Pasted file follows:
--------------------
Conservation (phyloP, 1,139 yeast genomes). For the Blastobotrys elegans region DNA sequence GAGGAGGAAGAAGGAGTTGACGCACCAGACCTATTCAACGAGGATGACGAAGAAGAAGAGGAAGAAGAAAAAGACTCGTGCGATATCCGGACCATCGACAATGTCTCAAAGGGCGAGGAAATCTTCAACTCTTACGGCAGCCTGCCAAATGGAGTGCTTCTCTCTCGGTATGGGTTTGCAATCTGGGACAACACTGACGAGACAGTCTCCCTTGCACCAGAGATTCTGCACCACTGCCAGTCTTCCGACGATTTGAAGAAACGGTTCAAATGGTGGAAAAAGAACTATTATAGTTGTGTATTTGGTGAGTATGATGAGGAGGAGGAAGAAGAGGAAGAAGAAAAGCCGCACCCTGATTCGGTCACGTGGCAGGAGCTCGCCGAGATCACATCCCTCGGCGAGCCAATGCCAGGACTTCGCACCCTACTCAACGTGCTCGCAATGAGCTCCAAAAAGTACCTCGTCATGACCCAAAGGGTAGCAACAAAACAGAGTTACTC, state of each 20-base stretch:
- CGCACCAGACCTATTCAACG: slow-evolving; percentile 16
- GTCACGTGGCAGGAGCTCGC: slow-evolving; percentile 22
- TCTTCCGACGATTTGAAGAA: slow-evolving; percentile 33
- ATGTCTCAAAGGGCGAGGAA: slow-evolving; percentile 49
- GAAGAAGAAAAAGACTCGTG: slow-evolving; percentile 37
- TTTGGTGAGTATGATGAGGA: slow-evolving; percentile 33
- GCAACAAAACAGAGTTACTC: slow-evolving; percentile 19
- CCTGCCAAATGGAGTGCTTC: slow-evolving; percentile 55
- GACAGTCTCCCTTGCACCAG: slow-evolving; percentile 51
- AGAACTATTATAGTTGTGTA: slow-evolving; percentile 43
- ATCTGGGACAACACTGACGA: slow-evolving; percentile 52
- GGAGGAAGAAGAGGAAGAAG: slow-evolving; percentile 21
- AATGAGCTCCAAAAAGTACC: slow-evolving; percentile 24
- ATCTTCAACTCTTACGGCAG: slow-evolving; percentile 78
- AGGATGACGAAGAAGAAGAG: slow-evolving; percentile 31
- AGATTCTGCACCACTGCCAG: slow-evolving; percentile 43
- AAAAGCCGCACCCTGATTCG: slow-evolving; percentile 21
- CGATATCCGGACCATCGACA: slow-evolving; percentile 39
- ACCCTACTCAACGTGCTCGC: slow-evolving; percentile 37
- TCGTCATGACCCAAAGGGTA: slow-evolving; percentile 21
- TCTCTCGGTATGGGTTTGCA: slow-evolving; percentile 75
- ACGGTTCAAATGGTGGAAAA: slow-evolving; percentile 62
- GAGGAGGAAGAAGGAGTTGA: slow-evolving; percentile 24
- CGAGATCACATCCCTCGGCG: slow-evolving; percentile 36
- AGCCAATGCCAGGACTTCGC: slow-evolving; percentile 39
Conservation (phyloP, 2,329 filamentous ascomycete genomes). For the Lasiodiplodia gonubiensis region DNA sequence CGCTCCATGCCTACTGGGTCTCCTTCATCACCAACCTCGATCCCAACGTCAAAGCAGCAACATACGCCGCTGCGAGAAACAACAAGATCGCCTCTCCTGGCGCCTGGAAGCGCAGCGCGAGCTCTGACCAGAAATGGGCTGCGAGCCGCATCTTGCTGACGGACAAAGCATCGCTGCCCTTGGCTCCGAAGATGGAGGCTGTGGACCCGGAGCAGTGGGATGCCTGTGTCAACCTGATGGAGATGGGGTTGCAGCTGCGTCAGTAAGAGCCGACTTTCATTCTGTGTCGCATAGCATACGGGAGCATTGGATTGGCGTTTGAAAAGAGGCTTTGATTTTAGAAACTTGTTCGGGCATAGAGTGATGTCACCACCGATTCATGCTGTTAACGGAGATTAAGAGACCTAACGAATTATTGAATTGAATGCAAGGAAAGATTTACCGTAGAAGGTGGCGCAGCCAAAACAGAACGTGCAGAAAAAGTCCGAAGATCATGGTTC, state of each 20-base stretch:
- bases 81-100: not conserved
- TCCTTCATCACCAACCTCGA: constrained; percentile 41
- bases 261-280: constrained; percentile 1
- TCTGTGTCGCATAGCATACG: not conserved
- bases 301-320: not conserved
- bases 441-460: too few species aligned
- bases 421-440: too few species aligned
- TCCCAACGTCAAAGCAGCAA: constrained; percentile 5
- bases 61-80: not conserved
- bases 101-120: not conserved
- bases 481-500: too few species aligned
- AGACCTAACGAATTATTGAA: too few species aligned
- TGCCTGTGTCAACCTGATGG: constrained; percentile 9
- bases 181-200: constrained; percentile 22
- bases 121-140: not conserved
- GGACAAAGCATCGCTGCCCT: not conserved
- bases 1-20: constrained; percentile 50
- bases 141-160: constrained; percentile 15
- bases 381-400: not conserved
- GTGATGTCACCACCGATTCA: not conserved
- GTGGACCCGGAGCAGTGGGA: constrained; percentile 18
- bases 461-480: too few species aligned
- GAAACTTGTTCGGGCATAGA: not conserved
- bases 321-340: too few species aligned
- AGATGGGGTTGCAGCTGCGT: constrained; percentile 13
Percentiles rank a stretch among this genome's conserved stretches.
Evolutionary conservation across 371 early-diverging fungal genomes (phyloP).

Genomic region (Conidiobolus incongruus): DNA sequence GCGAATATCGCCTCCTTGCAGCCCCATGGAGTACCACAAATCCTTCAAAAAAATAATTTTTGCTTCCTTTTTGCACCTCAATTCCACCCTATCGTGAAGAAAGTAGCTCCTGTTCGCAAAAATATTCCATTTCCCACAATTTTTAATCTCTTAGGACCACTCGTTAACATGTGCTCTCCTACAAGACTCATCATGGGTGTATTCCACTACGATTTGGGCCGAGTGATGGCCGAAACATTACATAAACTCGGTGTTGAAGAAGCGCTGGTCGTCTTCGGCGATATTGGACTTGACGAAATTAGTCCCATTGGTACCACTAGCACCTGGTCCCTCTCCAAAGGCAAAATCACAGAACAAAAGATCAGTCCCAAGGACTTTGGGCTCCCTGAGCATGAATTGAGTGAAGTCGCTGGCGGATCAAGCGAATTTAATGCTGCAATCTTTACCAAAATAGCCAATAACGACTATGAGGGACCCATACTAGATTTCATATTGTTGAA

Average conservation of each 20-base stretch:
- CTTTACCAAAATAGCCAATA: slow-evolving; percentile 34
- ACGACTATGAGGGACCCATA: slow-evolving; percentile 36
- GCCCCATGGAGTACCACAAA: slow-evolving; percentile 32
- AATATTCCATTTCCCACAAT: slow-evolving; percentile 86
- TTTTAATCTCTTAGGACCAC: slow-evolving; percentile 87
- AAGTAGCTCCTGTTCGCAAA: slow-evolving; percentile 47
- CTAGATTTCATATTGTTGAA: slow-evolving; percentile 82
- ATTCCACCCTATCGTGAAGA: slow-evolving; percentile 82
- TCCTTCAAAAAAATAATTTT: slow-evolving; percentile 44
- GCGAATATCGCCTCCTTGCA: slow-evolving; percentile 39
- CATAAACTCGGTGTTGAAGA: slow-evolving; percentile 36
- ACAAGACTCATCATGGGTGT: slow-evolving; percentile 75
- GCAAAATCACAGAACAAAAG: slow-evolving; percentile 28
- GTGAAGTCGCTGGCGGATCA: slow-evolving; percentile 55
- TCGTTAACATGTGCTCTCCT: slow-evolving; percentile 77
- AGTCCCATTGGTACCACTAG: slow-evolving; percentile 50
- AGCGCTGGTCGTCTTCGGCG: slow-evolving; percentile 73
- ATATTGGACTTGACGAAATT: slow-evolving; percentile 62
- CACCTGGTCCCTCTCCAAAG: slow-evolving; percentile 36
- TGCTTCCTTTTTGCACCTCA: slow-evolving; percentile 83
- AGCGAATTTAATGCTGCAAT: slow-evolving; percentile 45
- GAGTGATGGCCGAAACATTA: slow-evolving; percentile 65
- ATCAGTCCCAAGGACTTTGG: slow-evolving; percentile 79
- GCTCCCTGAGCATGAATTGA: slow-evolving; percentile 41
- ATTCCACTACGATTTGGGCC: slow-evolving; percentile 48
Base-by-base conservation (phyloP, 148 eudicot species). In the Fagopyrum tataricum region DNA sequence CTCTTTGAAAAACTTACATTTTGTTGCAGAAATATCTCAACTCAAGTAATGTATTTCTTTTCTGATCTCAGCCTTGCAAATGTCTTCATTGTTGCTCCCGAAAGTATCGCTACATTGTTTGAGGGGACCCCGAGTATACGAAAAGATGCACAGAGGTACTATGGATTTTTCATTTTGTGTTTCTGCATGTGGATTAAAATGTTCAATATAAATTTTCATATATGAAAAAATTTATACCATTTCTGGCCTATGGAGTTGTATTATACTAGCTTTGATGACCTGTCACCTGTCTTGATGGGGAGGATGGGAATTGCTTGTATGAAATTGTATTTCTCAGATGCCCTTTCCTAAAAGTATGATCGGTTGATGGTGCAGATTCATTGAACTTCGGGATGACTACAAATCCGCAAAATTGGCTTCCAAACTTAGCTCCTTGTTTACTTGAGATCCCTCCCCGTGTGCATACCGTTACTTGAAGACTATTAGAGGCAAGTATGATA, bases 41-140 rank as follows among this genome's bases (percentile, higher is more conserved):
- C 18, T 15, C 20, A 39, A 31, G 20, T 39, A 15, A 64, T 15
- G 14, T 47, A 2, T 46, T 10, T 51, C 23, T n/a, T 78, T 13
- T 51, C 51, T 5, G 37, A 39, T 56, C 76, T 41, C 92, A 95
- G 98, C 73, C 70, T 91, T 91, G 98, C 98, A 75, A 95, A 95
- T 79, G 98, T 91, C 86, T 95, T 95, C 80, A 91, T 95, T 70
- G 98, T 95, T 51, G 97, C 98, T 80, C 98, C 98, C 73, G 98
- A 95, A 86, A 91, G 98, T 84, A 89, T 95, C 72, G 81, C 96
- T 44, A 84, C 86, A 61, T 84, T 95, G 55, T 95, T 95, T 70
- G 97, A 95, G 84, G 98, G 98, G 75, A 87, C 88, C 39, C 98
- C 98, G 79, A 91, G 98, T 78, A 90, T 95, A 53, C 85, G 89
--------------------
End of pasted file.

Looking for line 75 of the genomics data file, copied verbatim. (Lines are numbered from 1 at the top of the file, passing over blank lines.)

- CACCTGGTCCCTCTCCAAAG: slow-evolving; percentile 36